10:12 AM 8/28/2007

Got out of work early yesterday, and ran to the subway stop, book clutched in hand, weaving through the crowd that thronged the pavements as if I had some place urgent to go. At times I sidestepped right out onto the road, running along the lip of the gutter, only to hop back up and through a columnade of scaffolding as a bus came barreling past. I reached the bus stop, helter skeltered down the steps and hit the turnstile running, swiping my card with new found ease born of a month’s practice so that it turned before my weight, the little green GO flashing on just before I would have otherwise castrated myself. Slowing, faltering out onto the platform, the massive tunnel empty, the warmth suddenly muggy and oppressive, close like how air gets under your sheets after an hour of past lights out reading. Heart thudding, breath shuddering, grinning for the lunacy of running for the sake of it, I sat down, kicked out my legs, and began to read.

As if to compensate for the rush and run, the rest of my afternoon and evening past in a slow and mellow flow, with my reading on the couch at Paul’s, and then talking in the kitchen with Christina when she arrived from work. There’s a great wooden chest, coffin long and a deep lustrous milk chocolate red in color set against the wall of the kitchen, and it’s my favorite place to sit in the whole apartment. We sat down and talked, spoke and then roused ourselves to amble down to a new Deli that Christina was in high hopes that it might sell produce and goods of higher quality than the local C-Market. En route we past an ornate shrine to the Titanic, replete with faded photographs of key officers and passengers in oval, gilt frames, plastic bouquets, cupids and candles. The Deli was too small to warrant the trip, but we loaded up on goods and then trekked back, the moon rising broad and full like a soiled silver dollar off to our right, visible between the scarce high rises.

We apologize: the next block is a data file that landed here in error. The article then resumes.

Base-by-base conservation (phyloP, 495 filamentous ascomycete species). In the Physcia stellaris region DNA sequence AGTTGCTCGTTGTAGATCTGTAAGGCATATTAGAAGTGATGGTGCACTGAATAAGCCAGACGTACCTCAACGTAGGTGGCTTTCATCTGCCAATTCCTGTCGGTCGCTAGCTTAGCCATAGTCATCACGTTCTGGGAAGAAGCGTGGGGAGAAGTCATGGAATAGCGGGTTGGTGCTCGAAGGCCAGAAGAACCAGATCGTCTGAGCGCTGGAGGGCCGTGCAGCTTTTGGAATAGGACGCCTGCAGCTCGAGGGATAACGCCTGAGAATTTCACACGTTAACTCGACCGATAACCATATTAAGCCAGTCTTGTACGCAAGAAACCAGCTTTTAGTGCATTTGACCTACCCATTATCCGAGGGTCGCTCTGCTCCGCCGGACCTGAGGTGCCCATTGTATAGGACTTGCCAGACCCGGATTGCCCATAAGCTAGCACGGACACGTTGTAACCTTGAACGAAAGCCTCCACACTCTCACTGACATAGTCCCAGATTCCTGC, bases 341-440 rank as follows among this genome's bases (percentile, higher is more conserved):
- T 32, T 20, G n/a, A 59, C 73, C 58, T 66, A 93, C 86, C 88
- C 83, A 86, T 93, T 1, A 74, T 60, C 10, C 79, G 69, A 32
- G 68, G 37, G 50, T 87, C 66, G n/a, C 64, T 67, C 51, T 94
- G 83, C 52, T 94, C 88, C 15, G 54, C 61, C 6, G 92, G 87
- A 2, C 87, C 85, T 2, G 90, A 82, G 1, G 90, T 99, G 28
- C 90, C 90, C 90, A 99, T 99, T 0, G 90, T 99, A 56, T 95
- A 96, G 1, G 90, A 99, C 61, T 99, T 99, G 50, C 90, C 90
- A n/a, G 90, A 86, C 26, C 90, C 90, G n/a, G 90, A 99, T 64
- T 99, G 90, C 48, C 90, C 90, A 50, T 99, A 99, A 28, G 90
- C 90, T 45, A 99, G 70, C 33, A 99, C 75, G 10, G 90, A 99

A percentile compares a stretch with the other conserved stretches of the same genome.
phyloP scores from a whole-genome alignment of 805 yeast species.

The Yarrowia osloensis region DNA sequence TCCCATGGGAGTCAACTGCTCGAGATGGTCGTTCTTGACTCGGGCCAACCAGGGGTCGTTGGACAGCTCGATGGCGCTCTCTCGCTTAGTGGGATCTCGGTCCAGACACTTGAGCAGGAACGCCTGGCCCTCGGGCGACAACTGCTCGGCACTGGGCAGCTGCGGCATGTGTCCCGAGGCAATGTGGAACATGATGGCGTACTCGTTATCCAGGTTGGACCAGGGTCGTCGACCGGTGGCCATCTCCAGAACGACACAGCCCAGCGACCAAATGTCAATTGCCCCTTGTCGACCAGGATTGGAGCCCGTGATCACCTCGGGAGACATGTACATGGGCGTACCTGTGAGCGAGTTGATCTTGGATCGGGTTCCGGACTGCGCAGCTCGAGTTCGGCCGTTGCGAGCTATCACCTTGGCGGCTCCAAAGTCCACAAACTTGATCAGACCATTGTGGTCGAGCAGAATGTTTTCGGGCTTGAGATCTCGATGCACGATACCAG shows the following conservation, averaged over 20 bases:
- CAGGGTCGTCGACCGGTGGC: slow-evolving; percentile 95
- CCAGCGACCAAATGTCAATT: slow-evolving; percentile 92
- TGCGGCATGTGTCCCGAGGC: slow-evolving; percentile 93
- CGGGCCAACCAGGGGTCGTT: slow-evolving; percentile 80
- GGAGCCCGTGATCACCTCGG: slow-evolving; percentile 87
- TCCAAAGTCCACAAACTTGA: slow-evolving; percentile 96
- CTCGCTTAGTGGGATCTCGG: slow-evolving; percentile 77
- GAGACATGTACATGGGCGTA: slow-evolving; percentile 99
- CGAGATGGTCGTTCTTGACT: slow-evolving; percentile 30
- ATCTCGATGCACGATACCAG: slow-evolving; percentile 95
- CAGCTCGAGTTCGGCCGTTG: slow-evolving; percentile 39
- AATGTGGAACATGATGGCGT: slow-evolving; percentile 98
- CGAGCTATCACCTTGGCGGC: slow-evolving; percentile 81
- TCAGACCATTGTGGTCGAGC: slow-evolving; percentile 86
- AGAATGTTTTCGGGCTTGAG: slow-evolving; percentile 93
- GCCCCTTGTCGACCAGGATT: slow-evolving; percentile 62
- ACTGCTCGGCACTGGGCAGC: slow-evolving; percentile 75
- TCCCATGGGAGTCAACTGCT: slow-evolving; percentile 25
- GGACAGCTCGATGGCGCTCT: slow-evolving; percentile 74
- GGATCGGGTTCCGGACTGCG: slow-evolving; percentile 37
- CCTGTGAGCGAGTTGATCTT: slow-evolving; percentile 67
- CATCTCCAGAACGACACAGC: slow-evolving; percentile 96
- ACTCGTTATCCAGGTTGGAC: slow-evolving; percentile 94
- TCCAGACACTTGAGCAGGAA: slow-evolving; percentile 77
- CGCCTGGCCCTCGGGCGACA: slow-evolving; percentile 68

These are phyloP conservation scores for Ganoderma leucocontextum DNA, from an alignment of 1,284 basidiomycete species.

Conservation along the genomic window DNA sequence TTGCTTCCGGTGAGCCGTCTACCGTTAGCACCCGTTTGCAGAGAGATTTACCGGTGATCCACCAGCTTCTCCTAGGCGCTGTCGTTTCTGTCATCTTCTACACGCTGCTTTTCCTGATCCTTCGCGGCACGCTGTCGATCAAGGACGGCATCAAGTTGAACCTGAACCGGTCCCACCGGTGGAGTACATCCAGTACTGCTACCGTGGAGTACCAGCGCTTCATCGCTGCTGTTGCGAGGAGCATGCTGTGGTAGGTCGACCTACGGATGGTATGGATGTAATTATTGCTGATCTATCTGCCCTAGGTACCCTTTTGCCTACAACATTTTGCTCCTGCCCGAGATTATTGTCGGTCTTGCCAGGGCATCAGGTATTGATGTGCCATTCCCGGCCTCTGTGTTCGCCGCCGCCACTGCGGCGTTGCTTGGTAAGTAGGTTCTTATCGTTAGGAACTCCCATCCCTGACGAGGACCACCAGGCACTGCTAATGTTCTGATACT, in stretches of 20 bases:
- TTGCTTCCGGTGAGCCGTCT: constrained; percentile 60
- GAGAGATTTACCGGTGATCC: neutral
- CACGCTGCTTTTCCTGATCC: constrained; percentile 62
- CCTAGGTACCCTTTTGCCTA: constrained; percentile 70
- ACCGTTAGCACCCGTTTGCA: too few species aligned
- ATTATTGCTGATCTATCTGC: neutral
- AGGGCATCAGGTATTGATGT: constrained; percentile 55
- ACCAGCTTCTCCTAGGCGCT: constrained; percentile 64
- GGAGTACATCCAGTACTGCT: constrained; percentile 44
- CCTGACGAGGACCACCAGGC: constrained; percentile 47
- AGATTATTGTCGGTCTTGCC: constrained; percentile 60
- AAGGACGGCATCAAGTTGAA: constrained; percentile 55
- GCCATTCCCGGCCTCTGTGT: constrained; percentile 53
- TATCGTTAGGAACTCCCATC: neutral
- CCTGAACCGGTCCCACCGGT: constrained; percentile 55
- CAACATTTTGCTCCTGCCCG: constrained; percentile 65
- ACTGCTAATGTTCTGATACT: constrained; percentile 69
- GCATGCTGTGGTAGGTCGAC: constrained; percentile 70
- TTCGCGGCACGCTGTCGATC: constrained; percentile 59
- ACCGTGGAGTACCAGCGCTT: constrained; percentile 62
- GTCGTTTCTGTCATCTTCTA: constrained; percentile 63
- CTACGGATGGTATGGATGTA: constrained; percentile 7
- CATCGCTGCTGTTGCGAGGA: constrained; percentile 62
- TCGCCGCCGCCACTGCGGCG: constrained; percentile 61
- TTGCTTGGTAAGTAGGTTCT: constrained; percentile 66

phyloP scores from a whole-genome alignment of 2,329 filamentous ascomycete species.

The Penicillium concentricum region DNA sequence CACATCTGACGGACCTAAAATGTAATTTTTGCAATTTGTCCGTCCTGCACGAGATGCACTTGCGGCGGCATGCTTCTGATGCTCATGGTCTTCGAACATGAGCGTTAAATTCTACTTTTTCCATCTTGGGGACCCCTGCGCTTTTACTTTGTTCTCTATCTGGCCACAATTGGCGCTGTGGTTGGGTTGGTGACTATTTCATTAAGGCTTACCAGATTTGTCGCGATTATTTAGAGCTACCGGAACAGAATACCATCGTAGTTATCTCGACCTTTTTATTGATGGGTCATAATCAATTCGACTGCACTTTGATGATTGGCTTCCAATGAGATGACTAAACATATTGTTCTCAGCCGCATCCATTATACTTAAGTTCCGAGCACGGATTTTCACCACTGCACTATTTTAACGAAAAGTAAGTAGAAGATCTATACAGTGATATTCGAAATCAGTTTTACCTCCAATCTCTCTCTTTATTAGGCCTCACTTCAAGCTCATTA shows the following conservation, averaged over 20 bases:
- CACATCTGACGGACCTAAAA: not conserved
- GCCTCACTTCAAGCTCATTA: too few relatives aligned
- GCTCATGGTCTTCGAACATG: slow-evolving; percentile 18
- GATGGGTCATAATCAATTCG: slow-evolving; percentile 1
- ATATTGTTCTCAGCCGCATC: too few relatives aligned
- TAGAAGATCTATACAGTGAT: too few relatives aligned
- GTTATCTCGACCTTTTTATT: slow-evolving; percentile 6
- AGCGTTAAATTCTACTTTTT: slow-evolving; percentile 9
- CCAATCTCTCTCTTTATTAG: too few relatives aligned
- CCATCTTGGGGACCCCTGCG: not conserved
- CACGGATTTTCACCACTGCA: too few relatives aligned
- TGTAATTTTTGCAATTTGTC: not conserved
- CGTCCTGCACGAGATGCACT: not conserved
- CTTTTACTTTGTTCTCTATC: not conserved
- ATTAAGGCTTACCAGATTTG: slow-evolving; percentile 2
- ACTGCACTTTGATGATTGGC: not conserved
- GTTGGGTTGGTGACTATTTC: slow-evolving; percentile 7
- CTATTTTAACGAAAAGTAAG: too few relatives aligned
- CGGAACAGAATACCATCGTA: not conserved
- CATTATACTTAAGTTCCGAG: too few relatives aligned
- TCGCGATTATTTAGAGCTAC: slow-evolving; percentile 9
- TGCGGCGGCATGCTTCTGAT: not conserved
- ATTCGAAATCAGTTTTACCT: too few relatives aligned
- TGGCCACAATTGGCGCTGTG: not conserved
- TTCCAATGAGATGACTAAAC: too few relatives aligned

Having spent much of my day reading, I settled down upon returning to the apartment for a game of Hitman: Blood Money on Paul’s Playstation 2. I became a tall, leopard lean bald man in an Armani suit with a penchant for garottes and skulking around drug lord haciendas. The game rewards subtlety, stealth and lethality, but I found greater amusement in equipping my assassin with a machine gun and charging the front gates. Bullets flying in a frenzy of poor shooting, outraged hombres rushing out with shotguns and cuss words. High noon at the OK Corral over and over again as I was gunned down, rising, unstoppable with every Restart Level? question. Eventually this cheerful inanity paled, and Paul arrived, so I turned off the game and spoke to the tall man before turning in for some sleep.

I’m currently reading Caitlin R. Kiernan’s Threshold, and enjoying it tremendously. She does teenage angst exceptionally well, the intense, nothing in the world matters more than this self absorption that goths and drunks and artists and students can do so well at that age. Throw in excellent descriptions, an aggressive, fast and delirious style of writing and then drench it all in horror, and you have an excellent novel in hand.